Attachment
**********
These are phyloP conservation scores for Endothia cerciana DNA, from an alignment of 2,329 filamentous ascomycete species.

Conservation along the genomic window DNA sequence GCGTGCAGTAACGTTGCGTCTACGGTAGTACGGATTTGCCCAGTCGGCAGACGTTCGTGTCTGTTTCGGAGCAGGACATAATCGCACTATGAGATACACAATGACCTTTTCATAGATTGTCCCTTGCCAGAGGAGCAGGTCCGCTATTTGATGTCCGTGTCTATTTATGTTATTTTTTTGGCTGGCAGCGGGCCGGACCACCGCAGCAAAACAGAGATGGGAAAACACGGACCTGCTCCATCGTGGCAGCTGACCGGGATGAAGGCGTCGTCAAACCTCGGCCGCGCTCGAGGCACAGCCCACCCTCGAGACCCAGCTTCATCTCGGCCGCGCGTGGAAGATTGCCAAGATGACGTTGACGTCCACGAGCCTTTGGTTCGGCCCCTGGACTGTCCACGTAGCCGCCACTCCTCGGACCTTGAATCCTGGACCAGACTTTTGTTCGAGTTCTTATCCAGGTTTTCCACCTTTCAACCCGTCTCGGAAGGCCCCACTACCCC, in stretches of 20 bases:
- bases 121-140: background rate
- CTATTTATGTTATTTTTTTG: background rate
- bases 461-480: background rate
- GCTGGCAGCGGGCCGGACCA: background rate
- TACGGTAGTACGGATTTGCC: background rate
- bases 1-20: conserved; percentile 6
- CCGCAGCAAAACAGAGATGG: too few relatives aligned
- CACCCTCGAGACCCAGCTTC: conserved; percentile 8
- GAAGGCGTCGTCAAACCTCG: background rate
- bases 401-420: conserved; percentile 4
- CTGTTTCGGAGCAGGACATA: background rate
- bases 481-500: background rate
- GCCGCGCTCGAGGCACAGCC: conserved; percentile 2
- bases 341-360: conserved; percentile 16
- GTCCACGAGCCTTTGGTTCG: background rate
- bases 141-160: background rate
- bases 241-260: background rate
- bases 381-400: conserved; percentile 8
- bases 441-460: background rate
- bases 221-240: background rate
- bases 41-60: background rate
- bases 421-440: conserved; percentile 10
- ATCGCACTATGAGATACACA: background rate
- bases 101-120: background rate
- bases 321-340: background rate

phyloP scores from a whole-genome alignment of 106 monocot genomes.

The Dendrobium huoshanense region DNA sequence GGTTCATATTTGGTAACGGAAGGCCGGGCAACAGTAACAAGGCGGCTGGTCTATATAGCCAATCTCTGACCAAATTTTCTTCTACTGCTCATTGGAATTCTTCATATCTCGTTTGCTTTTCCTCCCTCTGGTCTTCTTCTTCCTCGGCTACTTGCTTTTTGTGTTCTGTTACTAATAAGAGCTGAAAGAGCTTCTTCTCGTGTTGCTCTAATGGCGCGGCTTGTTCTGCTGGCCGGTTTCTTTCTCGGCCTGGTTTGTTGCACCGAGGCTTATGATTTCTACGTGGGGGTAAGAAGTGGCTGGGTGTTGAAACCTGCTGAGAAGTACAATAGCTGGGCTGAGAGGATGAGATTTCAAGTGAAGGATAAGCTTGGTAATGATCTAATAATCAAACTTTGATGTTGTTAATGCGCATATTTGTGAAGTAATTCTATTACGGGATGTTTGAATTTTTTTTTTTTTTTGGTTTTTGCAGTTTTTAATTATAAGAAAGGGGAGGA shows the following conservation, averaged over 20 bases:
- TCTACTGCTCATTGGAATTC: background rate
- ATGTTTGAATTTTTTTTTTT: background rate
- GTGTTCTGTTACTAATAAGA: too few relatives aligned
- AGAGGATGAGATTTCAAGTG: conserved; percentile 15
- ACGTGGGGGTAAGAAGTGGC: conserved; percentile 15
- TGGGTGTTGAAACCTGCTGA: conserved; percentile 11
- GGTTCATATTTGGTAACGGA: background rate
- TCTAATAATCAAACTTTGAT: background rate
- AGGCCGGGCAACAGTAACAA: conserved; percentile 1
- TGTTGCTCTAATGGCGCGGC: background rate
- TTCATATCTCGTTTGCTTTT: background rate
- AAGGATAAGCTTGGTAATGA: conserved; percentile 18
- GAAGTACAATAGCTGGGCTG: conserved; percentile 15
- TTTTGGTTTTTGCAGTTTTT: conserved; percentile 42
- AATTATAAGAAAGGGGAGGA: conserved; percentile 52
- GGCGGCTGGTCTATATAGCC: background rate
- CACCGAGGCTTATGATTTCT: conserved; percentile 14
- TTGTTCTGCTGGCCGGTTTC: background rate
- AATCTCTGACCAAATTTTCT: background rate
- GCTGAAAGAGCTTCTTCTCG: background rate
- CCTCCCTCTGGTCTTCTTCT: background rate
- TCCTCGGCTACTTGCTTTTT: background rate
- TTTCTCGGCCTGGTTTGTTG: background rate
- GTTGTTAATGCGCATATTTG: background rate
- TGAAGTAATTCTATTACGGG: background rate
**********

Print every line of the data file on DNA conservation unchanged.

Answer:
These are phyloP conservation scores for Endothia cerciana DNA, from an alignment of 2,329 filamentous ascomycete species.

Conservation along the genomic window DNA sequence GCGTGCAGTAACGTTGCGTCTACGGTAGTACGGATTTGCCCAGTCGGCAGACGTTCGTGTCTGTTTCGGAGCAGGACATAATCGCACTATGAGATACACAATGACCTTTTCATAGATTGTCCCTTGCCAGAGGAGCAGGTCCGCTATTTGATGTCCGTGTCTATTTATGTTATTTTTTTGGCTGGCAGCGGGCCGGACCACCGCAGCAAAACAGAGATGGGAAAACACGGACCTGCTCCATCGTGGCAGCTGACCGGGATGAAGGCGTCGTCAAACCTCGGCCGCGCTCGAGGCACAGCCCACCCTCGAGACCCAGCTTCATCTCGGCCGCGCGTGGAAGATTGCCAAGATGACGTTGACGTCCACGAGCCTTTGGTTCGGCCCCTGGACTGTCCACGTAGCCGCCACTCCTCGGACCTTGAATCCTGGACCAGACTTTTGTTCGAGTTCTTATCCAGGTTTTCCACCTTTCAACCCGTCTCGGAAGGCCCCACTACCCC, in stretches of 20 bases:
- bases 121-140: background rate
- CTATTTATGTTATTTTTTTG: background rate
- bases 461-480: background rate
- GCTGGCAGCGGGCCGGACCA: background rate
- TACGGTAGTACGGATTTGCC: background rate
- bases 1-20: conserved; percentile 6
- CCGCAGCAAAACAGAGATGG: too few relatives aligned
- CACCCTCGAGACCCAGCTTC: conserved; percentile 8
- GAAGGCGTCGTCAAACCTCG: background rate
- bases 401-420: conserved; percentile 4
- CTGTTTCGGAGCAGGACATA: background rate
- bases 481-500: background rate
- GCCGCGCTCGAGGCACAGCC: conserved; percentile 2
- bases 341-360: conserved; percentile 16
- GTCCACGAGCCTTTGGTTCG: background rate
- bases 141-160: background rate
- bases 241-260: background rate
- bases 381-400: conserved; percentile 8
- bases 441-460: background rate
- bases 221-240: background rate
- bases 41-60: background rate
- bases 421-440: conserved; percentile 10
- ATCGCACTATGAGATACACA: background rate
- bases 101-120: background rate
- bases 321-340: background rate

phyloP scores from a whole-genome alignment of 106 monocot genomes.

The Dendrobium huoshanense region DNA sequence GGTTCATATTTGGTAACGGAAGGCCGGGCAACAGTAACAAGGCGGCTGGTCTATATAGCCAATCTCTGACCAAATTTTCTTCTACTGCTCATTGGAATTCTTCATATCTCGTTTGCTTTTCCTCCCTCTGGTCTTCTTCTTCCTCGGCTACTTGCTTTTTGTGTTCTGTTACTAATAAGAGCTGAAAGAGCTTCTTCTCGTGTTGCTCTAATGGCGCGGCTTGTTCTGCTGGCCGGTTTCTTTCTCGGCCTGGTTTGTTGCACCGAGGCTTATGATTTCTACGTGGGGGTAAGAAGTGGCTGGGTGTTGAAACCTGCTGAGAAGTACAATAGCTGGGCTGAGAGGATGAGATTTCAAGTGAAGGATAAGCTTGGTAATGATCTAATAATCAAACTTTGATGTTGTTAATGCGCATATTTGTGAAGTAATTCTATTACGGGATGTTTGAATTTTTTTTTTTTTTTGGTTTTTGCAGTTTTTAATTATAAGAAAGGGGAGGA shows the following conservation, averaged over 20 bases:
- TCTACTGCTCATTGGAATTC: background rate
- ATGTTTGAATTTTTTTTTTT: background rate
- GTGTTCTGTTACTAATAAGA: too few relatives aligned
- AGAGGATGAGATTTCAAGTG: conserved; percentile 15
- ACGTGGGGGTAAGAAGTGGC: conserved; percentile 15
- TGGGTGTTGAAACCTGCTGA: conserved; percentile 11
- GGTTCATATTTGGTAACGGA: background rate
- TCTAATAATCAAACTTTGAT: background rate
- AGGCCGGGCAACAGTAACAA: conserved; percentile 1
- TGTTGCTCTAATGGCGCGGC: background rate
- TTCATATCTCGTTTGCTTTT: background rate
- AAGGATAAGCTTGGTAATGA: conserved; percentile 18
- GAAGTACAATAGCTGGGCTG: conserved; percentile 15
- TTTTGGTTTTTGCAGTTTTT: conserved; percentile 42
- AATTATAAGAAAGGGGAGGA: conserved; percentile 52
- GGCGGCTGGTCTATATAGCC: background rate
- CACCGAGGCTTATGATTTCT: conserved; percentile 14
- TTGTTCTGCTGGCCGGTTTC: background rate
- AATCTCTGACCAAATTTTCT: background rate
- GCTGAAAGAGCTTCTTCTCG: background rate
- CCTCCCTCTGGTCTTCTTCT: background rate
- TCCTCGGCTACTTGCTTTTT: background rate
- TTTCTCGGCCTGGTTTGTTG: background rate
- GTTGTTAATGCGCATATTTG: background rate
- TGAAGTAATTCTATTACGGG: background rate